Jonathan Swift: Satirist and Irishman

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Jonathan Swift: Satirist and Irishman

Jonathan Swift is one of the most cutting satirists in the history of British literature. Born in 1667 in Dublin, Ireland seven months after his father's death, Swift had a difficult life. [5] He remained with his uncle throughout his childhood, attending Kilkenny School, the best education to be had in Ireland at the time. [4] He later, in 1682, went on to attend Trinity College where he earned a Bachelor of Arts degree. [5] Several years later he was forced to leave Ireland due to political unrest and relocated to England, where he rejoined his mother and worked for William Temple for the next ten years. [4] In 1692, Swift earned a Master of Arts at Oxford. In 1694, Swift returned to Ireland and was ordained as a priest. [4]

Upon his return to Ireland, Swift became very involved in politics. He was an active Whig for many years. However, when Whig agenda went against the Church of England, Swift, a profoundly religious man, broke with the party. [4] He joined the Tory cause and employed his intelligence and writing skill in helping to fight for Irish rights. [4] Swift spent the rest of his life serving the church and writing a great deal of literature responding to society, political policy, and social conditions. His most famous works are listed below.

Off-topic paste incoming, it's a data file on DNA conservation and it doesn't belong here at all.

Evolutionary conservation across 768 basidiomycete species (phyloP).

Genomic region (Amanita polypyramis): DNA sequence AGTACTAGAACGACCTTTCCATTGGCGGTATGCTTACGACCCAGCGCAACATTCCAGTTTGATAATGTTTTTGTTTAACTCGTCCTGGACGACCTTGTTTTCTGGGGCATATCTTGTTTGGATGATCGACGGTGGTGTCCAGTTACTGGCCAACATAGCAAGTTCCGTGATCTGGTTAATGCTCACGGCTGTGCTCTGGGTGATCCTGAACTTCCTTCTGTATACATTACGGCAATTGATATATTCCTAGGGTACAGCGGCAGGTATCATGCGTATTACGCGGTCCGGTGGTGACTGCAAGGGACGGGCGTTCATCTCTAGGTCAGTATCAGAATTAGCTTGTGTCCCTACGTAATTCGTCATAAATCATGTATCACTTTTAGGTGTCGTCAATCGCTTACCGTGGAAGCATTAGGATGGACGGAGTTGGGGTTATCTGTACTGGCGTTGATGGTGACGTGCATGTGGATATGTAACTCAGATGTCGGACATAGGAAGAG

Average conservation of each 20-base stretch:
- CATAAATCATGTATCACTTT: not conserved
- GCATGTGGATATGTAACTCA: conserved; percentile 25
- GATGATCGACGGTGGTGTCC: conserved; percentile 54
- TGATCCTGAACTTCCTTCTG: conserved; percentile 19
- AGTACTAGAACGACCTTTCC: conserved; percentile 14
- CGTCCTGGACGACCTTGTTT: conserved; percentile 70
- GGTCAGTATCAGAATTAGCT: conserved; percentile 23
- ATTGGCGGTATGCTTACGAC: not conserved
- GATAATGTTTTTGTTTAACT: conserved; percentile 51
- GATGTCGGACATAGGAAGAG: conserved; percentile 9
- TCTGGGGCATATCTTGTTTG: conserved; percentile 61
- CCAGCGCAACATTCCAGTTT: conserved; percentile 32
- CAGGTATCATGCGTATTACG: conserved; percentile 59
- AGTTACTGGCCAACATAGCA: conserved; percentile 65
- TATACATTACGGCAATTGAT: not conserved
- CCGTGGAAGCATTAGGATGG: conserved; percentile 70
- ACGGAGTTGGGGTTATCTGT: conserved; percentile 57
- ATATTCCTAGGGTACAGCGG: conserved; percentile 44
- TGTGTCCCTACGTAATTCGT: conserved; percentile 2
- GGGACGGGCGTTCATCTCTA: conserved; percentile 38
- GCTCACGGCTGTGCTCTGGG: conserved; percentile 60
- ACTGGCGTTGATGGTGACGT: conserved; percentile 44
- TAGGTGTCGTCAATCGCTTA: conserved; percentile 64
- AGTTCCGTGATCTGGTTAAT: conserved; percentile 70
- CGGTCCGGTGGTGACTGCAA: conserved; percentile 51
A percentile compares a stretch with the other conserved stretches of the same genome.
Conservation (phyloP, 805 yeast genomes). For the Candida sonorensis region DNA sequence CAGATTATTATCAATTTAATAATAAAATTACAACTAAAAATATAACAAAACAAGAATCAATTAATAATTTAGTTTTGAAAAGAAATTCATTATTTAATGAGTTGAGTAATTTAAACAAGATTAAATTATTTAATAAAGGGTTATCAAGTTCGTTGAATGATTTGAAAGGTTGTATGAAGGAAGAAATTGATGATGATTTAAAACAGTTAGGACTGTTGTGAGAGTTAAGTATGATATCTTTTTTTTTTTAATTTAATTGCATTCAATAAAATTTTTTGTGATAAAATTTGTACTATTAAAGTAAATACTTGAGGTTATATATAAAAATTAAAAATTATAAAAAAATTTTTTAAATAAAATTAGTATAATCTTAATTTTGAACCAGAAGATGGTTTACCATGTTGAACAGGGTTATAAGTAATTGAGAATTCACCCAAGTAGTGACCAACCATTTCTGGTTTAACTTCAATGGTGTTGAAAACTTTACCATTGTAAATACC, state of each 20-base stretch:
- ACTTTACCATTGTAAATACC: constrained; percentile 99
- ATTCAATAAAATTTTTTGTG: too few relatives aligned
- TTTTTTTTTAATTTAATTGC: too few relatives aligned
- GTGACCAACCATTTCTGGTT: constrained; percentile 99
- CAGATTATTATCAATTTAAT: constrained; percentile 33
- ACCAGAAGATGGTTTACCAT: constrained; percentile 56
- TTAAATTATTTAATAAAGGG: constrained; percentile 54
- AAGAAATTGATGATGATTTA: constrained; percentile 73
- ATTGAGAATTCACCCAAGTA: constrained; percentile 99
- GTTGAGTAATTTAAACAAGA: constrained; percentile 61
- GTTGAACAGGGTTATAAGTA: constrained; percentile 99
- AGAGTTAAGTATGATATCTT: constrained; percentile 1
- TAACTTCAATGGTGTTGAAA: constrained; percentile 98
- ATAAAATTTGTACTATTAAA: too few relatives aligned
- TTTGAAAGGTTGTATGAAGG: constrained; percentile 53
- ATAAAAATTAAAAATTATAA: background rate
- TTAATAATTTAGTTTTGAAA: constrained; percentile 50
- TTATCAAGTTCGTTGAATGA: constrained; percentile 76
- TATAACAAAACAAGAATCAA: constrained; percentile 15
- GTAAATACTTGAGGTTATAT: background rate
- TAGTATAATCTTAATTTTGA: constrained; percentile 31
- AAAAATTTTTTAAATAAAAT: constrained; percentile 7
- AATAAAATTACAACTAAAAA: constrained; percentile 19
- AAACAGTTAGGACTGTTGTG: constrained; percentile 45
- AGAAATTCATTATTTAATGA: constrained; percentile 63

A Tale of a Tub ( 1704 ).

Battle of the Books ( 1704 ).

The Abolishing of Christianity ( 1708 ).

Meditation upon a Broomstick ( 1710 ).

Journal to Stella ( 1710-13 ).

Proposal for Correcting... the English Tongue ( 1712 ).

"Cadenus and Vanessa " ( 1713 ).

The Drapier's Letters ( 1724 ).

Gulliver's Travels ( 1726 ).

A Modest Proposal for Preventing the Children of Poor People from Being a Burthen

( 1729 ).

"The Day Of Judgment " ( 1731 ).

"Verses on the Death of Dr Swift " ( 1731 ).

Correspondence. Five Volumes. Edited by D. Nichol Smith. Oxford, 1963-65. [6]

All of Swift's works criticize the faults of mankind, uplifting virtue and common sense above all else. [4] His works question whether the progress of civilization and the behavior and values of society are truly advancements or just complex barbarianism. [4] He challenges his readers to think for themselves instead of accepting everything at face value.

Swift criticizes by employing the literary device called satire in which the author exposes folly or absurdity in the behavior of an authority or society.
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